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Bypassing Security Things

— Posted by Darkie on 4:17 pm on Mar. 7, 2002

I have little knowlage when it comes to security electronics. Someone please share your knowlage.

Lets say i want to get into a room and i am lucky enough to have the keys or can pick the lock. The door comes in from the outside. The security measures are…
1. On the top of the door there are one of those things..heh… where one piece is mounted mounted on the door and one on the door frame and if they are seperated the alarm goes off.
2. There is a motion sensor in the corner. It’s a white half cylindar with a opaque plastic screen where i guess the sensor is.
3.Ultra sonic detector. I recently heard about these and they were recently installed. They are 3inX1.5inX.5 in dimensions. They are white except two small holes.I think he signal is emitted from one and recieved by the other. If the incoming signal is changed after it is turned on then the alarm goes off.

I have access to all of them so if anyones knows how to disable them i would like to know.

— Posted by Thanatos on 6:17 pm on Mar. 7, 2002

i can help with the first one
take the two halfs of the sensor togeather and rip them both off the wall at the same time so it doesent go off dont open them up cause they are ‘tamper proof’ (o off if damaged)
i’m not sure about the other  two

— Posted by Hergor on 6:25 pm on Mar. 7, 2002

are you able to get somewhere near those other two when the alarm is not yet armed?

(Edited by Hergor at 6:25 pm on Mar. 7, 2002)

— Posted by drybilgeltd on 7:08 pm on Mar. 7, 2002

The do- hickys on the door and door frame is not very difficult. The thing on the door is a magnet, the gizmo on the door frame is a magnetic sensitive switch, most of them make contact when the door is closed.   Some how get to the wires and short them together or undo the magnet from the door and while keeping it against the switch,  tape it to the switch on the door frame.  If you go to Radio Shack they have these tiny super duper magnets, stick one one the switch when the room is normaly open and no one is looking.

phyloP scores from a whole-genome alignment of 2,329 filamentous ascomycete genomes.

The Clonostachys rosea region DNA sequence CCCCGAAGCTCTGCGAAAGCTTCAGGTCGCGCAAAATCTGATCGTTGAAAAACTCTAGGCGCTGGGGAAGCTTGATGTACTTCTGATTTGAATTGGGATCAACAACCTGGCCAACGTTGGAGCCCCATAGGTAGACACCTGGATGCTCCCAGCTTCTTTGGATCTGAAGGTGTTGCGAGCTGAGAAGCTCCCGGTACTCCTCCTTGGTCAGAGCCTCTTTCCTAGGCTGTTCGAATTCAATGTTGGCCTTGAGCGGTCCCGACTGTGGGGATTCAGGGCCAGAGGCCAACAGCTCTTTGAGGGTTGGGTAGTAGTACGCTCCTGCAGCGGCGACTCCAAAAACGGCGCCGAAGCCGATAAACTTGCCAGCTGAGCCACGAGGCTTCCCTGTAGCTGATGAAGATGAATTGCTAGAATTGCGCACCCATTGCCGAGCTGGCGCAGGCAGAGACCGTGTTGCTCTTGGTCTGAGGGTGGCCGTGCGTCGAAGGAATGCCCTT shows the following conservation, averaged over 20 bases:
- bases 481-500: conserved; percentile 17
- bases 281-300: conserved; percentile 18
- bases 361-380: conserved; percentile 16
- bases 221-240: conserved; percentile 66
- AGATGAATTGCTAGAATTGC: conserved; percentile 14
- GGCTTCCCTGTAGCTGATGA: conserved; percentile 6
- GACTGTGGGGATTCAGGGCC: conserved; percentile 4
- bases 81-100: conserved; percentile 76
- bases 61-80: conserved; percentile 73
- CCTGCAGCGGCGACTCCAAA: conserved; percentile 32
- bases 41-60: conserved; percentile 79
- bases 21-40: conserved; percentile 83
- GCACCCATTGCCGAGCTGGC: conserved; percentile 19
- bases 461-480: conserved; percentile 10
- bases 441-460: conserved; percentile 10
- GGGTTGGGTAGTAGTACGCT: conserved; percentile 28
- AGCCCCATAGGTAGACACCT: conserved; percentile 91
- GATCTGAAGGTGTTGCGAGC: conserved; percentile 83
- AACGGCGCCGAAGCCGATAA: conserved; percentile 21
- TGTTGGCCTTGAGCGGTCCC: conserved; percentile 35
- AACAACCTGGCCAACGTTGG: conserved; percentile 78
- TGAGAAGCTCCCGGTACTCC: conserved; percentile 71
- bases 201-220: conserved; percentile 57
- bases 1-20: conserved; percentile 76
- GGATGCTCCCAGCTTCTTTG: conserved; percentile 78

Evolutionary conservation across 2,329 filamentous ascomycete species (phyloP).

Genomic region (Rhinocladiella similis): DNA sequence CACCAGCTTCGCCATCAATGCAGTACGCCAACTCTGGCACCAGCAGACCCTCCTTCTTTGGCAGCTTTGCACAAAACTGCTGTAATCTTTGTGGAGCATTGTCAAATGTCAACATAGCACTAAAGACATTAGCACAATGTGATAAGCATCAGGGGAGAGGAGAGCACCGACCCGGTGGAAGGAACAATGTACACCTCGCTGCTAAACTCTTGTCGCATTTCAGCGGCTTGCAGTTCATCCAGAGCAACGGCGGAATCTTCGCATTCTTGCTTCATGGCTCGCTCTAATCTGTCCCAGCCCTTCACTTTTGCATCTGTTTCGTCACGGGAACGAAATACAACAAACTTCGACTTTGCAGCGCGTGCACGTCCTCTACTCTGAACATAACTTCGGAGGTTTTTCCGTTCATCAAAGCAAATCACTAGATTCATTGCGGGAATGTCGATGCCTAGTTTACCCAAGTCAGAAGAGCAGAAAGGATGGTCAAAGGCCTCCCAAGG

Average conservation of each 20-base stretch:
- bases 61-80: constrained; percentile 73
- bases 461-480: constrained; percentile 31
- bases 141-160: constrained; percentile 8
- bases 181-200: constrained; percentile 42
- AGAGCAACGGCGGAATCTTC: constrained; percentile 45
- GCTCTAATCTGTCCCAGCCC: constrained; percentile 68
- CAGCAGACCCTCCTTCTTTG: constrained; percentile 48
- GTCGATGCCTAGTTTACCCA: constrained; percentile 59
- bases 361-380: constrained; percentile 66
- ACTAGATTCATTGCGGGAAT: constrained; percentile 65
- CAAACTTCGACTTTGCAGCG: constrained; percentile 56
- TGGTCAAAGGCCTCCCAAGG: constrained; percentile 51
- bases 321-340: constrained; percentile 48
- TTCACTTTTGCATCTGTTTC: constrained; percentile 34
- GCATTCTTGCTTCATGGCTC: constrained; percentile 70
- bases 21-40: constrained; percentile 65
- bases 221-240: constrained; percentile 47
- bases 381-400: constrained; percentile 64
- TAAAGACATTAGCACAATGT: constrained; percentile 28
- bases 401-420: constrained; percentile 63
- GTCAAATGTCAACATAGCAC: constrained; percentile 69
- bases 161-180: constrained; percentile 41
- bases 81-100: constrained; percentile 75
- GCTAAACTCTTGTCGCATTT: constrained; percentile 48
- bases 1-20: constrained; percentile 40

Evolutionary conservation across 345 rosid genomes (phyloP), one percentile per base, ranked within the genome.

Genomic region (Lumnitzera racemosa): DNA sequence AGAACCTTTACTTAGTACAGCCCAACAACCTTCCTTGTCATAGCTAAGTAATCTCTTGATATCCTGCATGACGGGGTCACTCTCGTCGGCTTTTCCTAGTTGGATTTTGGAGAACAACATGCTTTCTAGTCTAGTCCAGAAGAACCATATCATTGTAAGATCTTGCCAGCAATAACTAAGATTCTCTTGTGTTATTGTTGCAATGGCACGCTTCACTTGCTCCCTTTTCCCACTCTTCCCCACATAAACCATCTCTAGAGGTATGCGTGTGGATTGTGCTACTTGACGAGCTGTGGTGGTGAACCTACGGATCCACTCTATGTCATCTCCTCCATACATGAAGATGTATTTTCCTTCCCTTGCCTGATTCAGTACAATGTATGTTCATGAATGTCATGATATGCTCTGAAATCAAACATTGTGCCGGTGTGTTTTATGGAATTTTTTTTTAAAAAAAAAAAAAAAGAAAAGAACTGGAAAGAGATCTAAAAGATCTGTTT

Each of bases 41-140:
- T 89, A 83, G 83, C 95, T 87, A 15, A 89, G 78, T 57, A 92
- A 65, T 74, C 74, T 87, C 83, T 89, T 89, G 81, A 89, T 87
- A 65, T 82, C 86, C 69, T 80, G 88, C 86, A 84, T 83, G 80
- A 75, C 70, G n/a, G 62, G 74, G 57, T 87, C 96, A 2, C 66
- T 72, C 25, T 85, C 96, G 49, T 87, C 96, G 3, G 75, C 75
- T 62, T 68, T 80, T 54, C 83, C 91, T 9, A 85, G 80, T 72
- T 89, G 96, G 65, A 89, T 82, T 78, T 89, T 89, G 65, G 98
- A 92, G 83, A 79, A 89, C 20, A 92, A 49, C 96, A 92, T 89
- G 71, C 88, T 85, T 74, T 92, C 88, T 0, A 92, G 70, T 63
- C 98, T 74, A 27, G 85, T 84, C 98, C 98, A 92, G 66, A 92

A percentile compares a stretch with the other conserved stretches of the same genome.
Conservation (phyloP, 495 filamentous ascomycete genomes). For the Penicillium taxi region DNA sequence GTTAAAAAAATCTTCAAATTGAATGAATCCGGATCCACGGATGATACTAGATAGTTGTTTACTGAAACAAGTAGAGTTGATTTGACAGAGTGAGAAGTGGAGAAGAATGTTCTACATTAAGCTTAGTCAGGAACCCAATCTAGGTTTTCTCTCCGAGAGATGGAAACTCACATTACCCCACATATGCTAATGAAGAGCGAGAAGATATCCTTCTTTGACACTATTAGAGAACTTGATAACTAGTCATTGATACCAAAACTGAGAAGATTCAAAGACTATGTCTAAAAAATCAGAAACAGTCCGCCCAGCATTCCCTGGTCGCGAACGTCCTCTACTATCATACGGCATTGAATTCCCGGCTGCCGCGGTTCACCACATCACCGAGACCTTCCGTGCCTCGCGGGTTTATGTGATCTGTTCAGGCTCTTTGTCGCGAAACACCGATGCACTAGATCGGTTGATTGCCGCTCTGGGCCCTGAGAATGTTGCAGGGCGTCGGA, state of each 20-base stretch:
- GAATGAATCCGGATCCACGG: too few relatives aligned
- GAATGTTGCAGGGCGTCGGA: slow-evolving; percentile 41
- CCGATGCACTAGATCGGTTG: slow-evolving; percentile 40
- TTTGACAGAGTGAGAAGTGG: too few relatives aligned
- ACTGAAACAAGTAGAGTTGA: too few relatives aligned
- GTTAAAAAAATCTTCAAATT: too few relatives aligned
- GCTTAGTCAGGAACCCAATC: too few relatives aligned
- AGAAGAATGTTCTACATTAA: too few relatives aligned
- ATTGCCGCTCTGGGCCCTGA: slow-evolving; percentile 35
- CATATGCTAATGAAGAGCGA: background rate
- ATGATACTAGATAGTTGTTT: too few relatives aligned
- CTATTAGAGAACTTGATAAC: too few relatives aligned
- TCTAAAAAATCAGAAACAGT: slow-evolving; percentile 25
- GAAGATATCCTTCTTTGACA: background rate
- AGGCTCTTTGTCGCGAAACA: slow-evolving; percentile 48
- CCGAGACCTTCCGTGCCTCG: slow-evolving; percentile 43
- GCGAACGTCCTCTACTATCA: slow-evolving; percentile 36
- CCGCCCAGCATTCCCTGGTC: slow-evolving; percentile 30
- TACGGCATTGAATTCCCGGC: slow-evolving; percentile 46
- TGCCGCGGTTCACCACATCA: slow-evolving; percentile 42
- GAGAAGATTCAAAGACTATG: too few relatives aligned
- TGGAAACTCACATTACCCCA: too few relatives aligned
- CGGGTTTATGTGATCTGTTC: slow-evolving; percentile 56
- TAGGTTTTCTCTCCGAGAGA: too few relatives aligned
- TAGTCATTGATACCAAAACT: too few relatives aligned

The ultrasonic sensor I had to scratch my head a little. I have a little experience on them but not much. My job at the time was to fix brohen ones. Get some electronic test equipment. Items need (1) ultrasonic microphone, (1) frequency counter, (1) preamplifier suitable for 20khz to 100khz. Using these items you can find the frequency this thing is working at.  After that is found, by using an audio generater set for the same frequency and a small amplifier  ( get an LM458 IC from Radio Shack and some other parts )  connected to a small ultrasonic transducer and some wire. Somehow slowly get the transducer near and aimed at the ultrasonic sensor thing and very slowly turn up the volume on the audio amplifier.  The idea is to blind the sensor to its own signal frequency so it will not notice the sounds bouncing around the room.  If I get another one of these things to fix I will try it out.

 The motion sensor detects your body tempature as being different from the room surroundings.  The idea is to make you look like the tempature of the room or the other way around.  See if you can get something that looks like the cover on the motion sensor.  Cover the inside of it with some thing that light does not go through ( maybe aluminum foil ) when no one is looking put it on the motion sensor.  That might be easier than trying to raise the room to 98.6 degrees so that you and the room are the same.  Maybe you can disable the burglar alarm.

— Posted by Darkie on 4:45 pm on Mar. 8, 2002

I know where the keypads are but they would be too hard to get to plus i have no idea how to operate them. For the motion sensor i was figuring at the end of the day hanging a piece of paper in front of it. I wasn’t sure if this would also work for the sonic detector. That is a god idea for the door alarm. People rarely use the door so with a screw driver and some creative tapeing i should be able to dicreatly disable that.

But, might the alarm go off or refuse to arm if something is hanging in front of either the motion or sonic sensor?
The hightech answer to the sonic detector is good but i would use all that stuff maybe once.

— Posted by MachiavellianSmith on 12:32 am on Mar. 10, 2002

first of all, if i say something that contradicts something said in a previous post, then it just means that there’s more than one possibility. (or at least i think so)
1.Ultra sonic detector–chances are that they are tuned so that they only detect noise levels such as windows breaking, etc. some can be set lower so that a sneeze would set it off, but they can be set for all the time as to not interfear w/ daily use of the building.(by the way, it would really help if u told us what kind of building this was, because the ‘right’ solution will variy from a bank, to an office building to a school, to a yuppy’s house)